Thyroid Evaluation and Autism
The thyroid gland is an important gland in our body with respects to metabolism. It really helps with energy production throughout the body. Whether it’s our immune system, our cardiovascular system including our heart, or our lungs, bones, gut, or brain, without good thyroid output, we tend to run deficits in energy production. In many kids on the Autism spectrum, we know that there are underlying medical problems which contribute to many of their issues. We know that research points to the fact that there are methylation chemistry problems which can affect attention and focusing, we know there are mitochondrial imbalances with can influence negatively metabolism throughout the body and energy production as well. We know that there can be immune system imbalances, digestive problems, and more.
One of the things that doesn’t get a lot of attention is thyroid imbalances. The thyroid is often either not assessed or under assessed with respect to Autism. In patients with various mental health problems, like depression or bipolar disorder, many times thyroid dysfunction is a contributing factor and often optimizing thyroid function helps to really improve the overall mental and physical health status of patients. It’s important to be aware of the importance of thyroid function in Autism as something to assess for your child’s overall health.
If you are doing a blood chemistry test or any type of blood testing for your child, make sure that your doctor includes a thyroid panel. Specifically, look at TSH, or thyroid stimulating hormone, free T4, and free T3. These are important because the free fraction of those hormones, specifically free T3, is what is acting physiologically at the cellular level. You can also add what is called a reverse T3. If the body is producing a lot of reverse T3, it will actually inhibit thyroid function as well, and that can often go undiagnosed.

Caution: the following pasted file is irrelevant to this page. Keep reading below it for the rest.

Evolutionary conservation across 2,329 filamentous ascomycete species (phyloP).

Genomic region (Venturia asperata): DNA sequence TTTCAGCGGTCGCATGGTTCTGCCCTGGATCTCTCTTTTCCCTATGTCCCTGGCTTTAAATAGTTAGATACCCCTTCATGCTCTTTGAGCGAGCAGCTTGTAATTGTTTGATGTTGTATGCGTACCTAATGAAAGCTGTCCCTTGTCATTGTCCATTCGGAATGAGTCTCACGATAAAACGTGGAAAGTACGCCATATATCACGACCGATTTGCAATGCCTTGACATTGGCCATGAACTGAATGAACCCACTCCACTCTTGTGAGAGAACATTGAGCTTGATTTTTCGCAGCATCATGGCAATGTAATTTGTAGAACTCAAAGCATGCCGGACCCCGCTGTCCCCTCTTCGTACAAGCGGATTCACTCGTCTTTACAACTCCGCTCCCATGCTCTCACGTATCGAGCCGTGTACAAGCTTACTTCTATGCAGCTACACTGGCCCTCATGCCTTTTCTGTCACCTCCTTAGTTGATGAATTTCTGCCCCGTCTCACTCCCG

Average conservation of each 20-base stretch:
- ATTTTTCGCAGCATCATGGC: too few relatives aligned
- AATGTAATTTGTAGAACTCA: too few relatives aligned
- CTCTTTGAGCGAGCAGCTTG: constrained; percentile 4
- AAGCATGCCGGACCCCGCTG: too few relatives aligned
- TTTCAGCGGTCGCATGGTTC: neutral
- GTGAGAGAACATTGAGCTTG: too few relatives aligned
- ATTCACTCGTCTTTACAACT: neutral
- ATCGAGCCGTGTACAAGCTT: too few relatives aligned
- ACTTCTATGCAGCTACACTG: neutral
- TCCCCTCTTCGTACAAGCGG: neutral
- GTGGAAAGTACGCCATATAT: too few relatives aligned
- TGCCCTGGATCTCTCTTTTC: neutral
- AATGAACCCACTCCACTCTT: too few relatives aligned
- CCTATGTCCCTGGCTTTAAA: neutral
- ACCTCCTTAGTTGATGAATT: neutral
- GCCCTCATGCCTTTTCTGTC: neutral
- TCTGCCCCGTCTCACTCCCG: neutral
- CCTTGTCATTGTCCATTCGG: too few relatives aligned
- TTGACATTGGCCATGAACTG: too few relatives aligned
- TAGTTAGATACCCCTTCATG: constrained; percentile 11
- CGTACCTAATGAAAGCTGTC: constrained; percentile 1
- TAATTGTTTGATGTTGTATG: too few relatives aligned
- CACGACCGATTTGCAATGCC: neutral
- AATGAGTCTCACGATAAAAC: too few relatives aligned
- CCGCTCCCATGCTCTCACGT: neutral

As an Autism Specialist, I like to see the free T4 and free T3 in the upper 2/3rds of normal in its reference range. If they are low, I recommend using a natural thyroid such as Westhroid or Armour Thyroid to try and replenish thyroid function. That is not something necessarily we do forever, but sometimes 6 months to a year just to see if we can re-establish thyroid function. Often times, it helps with energy, brain function, cognitive function and even growth.
So again, the thyroid is something important to assess and I recommend that any parent who is having their child be assessed by a physician with respects to blood work make sure you include a thyroid panel, free T4 and free T3. A couple other things that you could add to that panel to rule out that an auto-immune process may be occurring is something called anti-TPO and an anti-thyroid globulin antibodies. If there are antibodies being produced to the thyroid gland, then that indicates that there is some type of auto-immune process that is likely affecting the thyroid adversely. Including these elements would be a complete thyroid panel. But minimally the TSH, free T3 and free T4 are critically important to look at.